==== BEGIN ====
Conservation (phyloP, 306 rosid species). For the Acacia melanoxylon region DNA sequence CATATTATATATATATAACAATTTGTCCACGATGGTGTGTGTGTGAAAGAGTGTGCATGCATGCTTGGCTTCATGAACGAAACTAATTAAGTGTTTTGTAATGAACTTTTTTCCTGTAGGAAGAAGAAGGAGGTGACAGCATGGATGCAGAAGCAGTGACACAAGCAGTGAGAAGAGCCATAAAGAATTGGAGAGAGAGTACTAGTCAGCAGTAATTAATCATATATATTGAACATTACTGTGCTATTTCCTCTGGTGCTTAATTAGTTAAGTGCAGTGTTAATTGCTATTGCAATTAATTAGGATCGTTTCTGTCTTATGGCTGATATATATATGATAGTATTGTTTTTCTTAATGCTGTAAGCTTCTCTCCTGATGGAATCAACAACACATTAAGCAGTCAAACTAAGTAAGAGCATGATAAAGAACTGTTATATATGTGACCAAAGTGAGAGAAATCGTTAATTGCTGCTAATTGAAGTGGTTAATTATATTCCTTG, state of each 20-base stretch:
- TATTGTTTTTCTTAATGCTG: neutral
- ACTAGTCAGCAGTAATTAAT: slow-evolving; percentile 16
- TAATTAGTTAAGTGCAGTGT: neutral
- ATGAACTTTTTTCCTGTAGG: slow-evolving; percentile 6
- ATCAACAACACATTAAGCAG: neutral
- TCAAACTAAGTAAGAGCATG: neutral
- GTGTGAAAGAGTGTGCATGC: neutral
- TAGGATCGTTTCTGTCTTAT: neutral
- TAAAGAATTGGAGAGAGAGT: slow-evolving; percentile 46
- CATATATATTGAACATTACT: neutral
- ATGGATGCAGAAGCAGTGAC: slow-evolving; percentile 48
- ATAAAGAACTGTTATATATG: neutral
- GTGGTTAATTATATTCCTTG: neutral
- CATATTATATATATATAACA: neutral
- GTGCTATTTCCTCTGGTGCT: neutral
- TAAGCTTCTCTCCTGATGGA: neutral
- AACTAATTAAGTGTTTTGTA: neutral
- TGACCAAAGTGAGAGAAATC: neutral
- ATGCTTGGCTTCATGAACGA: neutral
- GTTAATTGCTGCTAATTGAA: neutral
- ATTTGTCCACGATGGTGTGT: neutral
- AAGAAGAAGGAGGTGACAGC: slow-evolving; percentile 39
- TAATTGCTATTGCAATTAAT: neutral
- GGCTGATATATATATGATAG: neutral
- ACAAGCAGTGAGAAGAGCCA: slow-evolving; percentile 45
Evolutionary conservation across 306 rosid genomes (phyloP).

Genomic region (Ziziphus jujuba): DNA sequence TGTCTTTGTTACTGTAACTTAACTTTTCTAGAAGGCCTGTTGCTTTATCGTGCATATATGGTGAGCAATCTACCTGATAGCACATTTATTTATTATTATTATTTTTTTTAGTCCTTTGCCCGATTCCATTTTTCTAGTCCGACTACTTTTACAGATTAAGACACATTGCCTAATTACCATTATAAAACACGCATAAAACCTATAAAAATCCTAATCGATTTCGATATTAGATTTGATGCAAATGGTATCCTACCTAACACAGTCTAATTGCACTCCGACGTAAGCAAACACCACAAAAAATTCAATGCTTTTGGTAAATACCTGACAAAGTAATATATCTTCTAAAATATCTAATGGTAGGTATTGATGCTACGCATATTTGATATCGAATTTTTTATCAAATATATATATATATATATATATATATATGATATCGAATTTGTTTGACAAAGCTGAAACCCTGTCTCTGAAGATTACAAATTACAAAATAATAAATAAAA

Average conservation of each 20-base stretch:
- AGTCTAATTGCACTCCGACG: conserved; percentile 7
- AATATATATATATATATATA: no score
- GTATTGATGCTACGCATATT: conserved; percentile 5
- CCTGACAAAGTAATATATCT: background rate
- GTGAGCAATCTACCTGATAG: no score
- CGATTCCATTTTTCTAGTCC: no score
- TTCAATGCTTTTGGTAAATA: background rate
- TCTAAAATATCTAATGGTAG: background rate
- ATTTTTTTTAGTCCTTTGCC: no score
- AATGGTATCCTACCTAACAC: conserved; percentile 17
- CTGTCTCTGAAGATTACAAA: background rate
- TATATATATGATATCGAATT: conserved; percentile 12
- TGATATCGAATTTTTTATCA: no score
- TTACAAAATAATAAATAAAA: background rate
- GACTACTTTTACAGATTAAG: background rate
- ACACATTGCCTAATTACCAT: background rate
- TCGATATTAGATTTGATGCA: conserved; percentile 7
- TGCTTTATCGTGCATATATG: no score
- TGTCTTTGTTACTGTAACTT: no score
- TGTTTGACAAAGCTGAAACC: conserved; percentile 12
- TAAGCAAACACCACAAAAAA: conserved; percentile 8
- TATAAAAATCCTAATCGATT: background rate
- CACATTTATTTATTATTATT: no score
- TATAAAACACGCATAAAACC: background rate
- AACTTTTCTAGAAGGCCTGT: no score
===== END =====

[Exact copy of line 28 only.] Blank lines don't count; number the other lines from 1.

Genomic region (Ziziphus jujuba): DNA sequence TGTCTTTGTTACTGTAACTTAACTTTTCTAGAAGGCCTGTTGCTTTATCGTGCATATATGGTGAGCAATCTACCTGATAGCACATTTATTTATTATTATTATTTTTTTTAGTCCTTTGCCCGATTCCATTTTTCTAGTCCGACTACTTTTACAGATTAAGACACATTGCCTAATTACCATTATAAAACACGCATAAAACCTATAAAAATCCTAATCGATTTCGATATTAGATTTGATGCAAATGGTATCCTACCTAACACAGTCTAATTGCACTCCGACGTAAGCAAACACCACAAAAAATTCAATGCTTTTGGTAAATACCTGACAAAGTAATATATCTTCTAAAATATCTAATGGTAGGTATTGATGCTACGCATATTTGATATCGAATTTTTTATCAAATATATATATATATATATATATATATATGATATCGAATTTGTTTGACAAAGCTGAAACCCTGTCTCTGAAGATTACAAATTACAAAATAATAAATAAAA